Sierra Leone grants mothers right to pass on citizenship
Women from Sierra Leone can now pass on their nationality to their children, following the passage of what women's rights groups said Friday was a landmark change in the law for gender equality.
Until the new Citizenship Amendment Act was passed on Wednesday, Sierra Leonean women were denied the right to hand down citizenship to their children born abroad, causing problems for the diaspora community and exacerbating statelessness.
"The new law shows that Sierra Leone is gradually getting to having gender parity like other countries around the world," said Fatou Taqi of the women's rights group 50/50.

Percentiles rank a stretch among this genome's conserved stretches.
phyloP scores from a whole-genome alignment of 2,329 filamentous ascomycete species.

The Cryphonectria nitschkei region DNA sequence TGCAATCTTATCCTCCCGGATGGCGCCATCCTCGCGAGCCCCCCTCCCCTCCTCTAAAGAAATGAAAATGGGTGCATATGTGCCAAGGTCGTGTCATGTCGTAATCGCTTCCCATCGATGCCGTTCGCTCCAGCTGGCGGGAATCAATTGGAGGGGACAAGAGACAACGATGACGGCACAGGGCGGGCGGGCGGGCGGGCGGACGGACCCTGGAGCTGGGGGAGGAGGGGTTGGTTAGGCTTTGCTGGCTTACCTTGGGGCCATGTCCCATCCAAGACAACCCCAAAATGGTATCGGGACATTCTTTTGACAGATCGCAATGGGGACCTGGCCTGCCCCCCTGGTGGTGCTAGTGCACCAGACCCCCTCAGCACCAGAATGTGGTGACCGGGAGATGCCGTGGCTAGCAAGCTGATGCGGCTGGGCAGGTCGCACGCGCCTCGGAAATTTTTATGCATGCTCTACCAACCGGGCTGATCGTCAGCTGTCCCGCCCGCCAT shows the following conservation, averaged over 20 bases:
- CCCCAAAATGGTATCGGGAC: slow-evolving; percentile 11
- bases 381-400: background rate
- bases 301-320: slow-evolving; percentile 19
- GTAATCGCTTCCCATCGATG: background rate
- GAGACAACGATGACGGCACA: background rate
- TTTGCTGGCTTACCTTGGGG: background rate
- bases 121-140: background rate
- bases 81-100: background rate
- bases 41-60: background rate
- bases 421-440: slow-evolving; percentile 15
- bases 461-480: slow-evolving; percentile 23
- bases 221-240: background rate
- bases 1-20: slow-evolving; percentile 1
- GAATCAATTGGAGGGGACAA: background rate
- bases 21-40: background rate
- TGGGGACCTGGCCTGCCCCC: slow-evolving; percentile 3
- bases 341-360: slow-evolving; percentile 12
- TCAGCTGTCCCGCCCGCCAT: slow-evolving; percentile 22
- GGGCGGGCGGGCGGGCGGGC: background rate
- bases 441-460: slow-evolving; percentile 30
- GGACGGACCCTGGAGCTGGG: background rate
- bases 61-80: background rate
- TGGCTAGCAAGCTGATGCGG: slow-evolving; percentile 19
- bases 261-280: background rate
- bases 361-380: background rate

"Several Sierra Leonean women living in the diaspora married and unmarried with children had been disadvantaged over the years," she added. "We are very happy."
Just 25 countries in the world still deny women the right to pass on their citizenship, according to the Global Campaign for Equal Nationality Rights.
Taqi said much more remained to be done to further women's rights in the poor west African nation, however.
Sierra Leone has the unwelcome distinction of the world's highest maternal mortality rate, according to the World Health Organization, along with high rates of sexual violence and an extremely high prevalence of female genital mutilation.